Well you’ve kind of lead into my next question actually.  How have you found working with an independent label as opposed to dealing with bigger record companies in the 90’s?
I think the main difference is that is really is more your business, rather than leaving your career in the hands of somebody else that can change in an instant.  You don’t know who you’re going to get in a company if you’re doing something with a bigger label.  Your A&R guys change all the time, people don’t necessarily have the same vision.  You know what?  It’s hard, but it’s a lot more rewarding in some ways because you get out of it what you put into it.  And you just have that direct sort of connection with people.  You just control it more.  So I think as a business, if you’re looking at it as an industry, the music industry’s going through a strange time.  There’s a lot of change.  You have to work out other ways to make it work for you ’cause you don’t want to stop doing it.  This is something that you’re born to do.  I’m not happy unless…you know I stopped for a long time when I had kids, and I really missed it.  I do honestly feel that this was my calling, I was meant to do this sort of thing.  I love it, I’m really lucky to have a job that I’m into.  I like going to rehearsal and I like going on tour.  I think the younger generation, now, they don’t really know any other way unless they go on the Voice or something like that to be seen.

That’s really the only way I know of doing it, you do it all yourself.  Those labels just aren’t picking up little bands like they used to.
No I know, I think they’re all terrified of losing the revenues that they have, but record companies have for far too long been taking too much percentage from the bands, and they couldn’t survive.  Plus giving them massive advances to make the records.  And musicians don’t know, they think that ‘oh great, we’re getting all this money to go and make these records’ and then you have to pay it back.  So you never make any money off the album sales unless you’re selling millions of records.  You end up working for the label.  There should be a school or something, you know a pre-requisite, before you get into the music industry you’ve gotta know some of the business, you’ve gotta actually spend some time taking control of that stuff because you will just get walked all over.  We’ve all been through that stuff, because you trust people to be good at their job and you do your job, but that’s not the way it is anymore.  You have to keep an eye on that stuff.

It seems that being in a band isn’t about making music anymore, it’s about managing a business.
There’s no place for music in the record industry, I’ve always thought that.  It’s come full circle though, I think the internet’s opened up doors for people.  People need to stop complaining about Spotify and streaming services, when actually your album is your marketing tool.  That’s what brings people to you.  It should be about performing.  And you’ve just got to think of other ways to make money from it so you can keep doing it.  I don’t think you should be in music if you want to be really rich, that’s for sure.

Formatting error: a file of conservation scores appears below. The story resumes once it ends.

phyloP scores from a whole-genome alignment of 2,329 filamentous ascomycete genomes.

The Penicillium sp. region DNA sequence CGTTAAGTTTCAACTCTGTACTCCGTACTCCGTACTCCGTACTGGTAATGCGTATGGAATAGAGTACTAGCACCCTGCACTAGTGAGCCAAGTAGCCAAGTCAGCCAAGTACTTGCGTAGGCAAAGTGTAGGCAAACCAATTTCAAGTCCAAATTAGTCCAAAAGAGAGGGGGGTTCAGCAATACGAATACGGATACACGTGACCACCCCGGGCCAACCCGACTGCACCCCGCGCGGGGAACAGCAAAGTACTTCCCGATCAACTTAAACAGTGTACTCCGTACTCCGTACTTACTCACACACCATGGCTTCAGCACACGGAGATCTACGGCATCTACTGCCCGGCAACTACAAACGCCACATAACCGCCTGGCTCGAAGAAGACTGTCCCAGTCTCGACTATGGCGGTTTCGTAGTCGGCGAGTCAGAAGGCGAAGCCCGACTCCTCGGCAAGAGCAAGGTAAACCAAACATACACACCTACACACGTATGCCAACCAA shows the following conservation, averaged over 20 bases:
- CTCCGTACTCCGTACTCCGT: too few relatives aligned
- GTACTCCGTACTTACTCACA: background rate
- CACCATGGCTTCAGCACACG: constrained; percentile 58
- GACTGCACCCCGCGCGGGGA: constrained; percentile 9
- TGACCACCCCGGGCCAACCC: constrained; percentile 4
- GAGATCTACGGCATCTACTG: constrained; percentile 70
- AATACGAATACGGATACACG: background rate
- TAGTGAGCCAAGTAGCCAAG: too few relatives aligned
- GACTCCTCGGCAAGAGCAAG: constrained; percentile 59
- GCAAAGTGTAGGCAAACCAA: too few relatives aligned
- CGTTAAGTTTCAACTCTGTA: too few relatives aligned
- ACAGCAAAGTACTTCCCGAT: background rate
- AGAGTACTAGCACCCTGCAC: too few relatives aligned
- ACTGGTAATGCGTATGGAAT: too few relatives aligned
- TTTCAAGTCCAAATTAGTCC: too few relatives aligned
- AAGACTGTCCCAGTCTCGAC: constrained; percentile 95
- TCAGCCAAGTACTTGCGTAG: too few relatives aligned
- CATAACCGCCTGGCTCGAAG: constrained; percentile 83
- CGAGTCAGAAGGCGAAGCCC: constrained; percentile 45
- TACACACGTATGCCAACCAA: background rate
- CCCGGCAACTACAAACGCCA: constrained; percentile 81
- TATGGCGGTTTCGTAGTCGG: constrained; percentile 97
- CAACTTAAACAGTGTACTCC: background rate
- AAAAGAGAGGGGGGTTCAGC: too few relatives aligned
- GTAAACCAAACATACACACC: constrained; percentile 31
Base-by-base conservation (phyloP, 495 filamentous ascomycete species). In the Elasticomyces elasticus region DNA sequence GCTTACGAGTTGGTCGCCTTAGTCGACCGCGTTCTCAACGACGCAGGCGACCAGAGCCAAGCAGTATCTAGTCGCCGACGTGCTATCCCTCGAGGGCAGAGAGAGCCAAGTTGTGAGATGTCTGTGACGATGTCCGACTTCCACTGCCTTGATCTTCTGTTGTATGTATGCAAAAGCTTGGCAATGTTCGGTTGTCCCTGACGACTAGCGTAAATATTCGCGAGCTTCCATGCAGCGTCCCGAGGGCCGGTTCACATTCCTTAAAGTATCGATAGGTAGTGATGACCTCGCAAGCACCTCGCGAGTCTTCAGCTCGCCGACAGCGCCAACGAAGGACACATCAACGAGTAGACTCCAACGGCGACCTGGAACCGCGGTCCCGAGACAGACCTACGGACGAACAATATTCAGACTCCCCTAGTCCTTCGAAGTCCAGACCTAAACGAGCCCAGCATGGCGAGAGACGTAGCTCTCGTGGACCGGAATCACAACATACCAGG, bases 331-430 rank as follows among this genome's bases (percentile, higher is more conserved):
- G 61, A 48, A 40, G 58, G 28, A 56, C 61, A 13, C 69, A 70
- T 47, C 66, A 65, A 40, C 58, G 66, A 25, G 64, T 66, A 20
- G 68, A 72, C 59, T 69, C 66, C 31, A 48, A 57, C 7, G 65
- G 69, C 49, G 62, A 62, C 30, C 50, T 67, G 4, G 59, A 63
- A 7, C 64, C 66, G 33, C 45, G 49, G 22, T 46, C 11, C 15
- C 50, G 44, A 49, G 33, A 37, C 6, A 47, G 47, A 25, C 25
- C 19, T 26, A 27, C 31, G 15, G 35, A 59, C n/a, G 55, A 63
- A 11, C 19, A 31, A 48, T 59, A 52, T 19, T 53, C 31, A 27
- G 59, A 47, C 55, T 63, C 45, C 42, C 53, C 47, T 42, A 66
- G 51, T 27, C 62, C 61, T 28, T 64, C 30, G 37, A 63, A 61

We agree on that *laughs*
Yeah, exactly!

The re-release of Baby Animals & Shaved And Dangerous in 2008 omitted ‘Big Time Friends’ from the first album...
I think what happened was..  I don’t think it was on the American version.  When Liberation bought the rights it took them a long time to get it from the defunct label, Imago, and just trying to track down Terry Ellis who ran it, because he still owned those masters, so that was a bit of a nightmare for them.  And god bless Dean McLauchlan from Liberation, he didn’t give up for…it must have been three years he was trying to get the rights to do a licensing deal to re-release.  So it’s thanks to him that those records came back out.  And that’s why, I think it’s because that wasn’t on the American version.

I noticed when I saw you in Brisbane, you’re playing what looks like a 52 Telecaster Reissue.
Yeah, that’s the only guitar I play, really.

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I’m really jealous, ’cause I’ve wanted one for ages!
It’s a beautiful guitar.  That guitar was given to me by the Fender people in L.A.  It was one of the guitars used by Joaquin Phoenix in Walk The Line.  So that’s a cool little bit of trivia.  It’s a great guitar because it’s light, really nice and light to wear onstage.

That’s surprising, because a lot of Tele’s are really heavy.
I have an old G&L that I got 20 years ago that I never play because it’s so heavy.  I don’t have many guitars, I’m not a gear head like Dave is, I’m just ‘Oh just give me that one, that’ll do’.  Two pedals.  I usually just play through Fender amps.  I like the Fender/Tele combo, and that’s it.

What sort of effects are you running?  You said you were using two pedals?
Really, I just use a distortion pedal, like a Tubescreamer or something, and a chorus, that occasionally I’ll use, or an echo pedal, depending on what Dave throws my way. *laughs* But I always just have a booster.  All I need is clean and dirty.  If we started doing some of the older songs from the first album, or the second album that need more chorus or something, then I throw another pedal in.  For me, the simpler the better.  Even having a tuner on stage bugs me.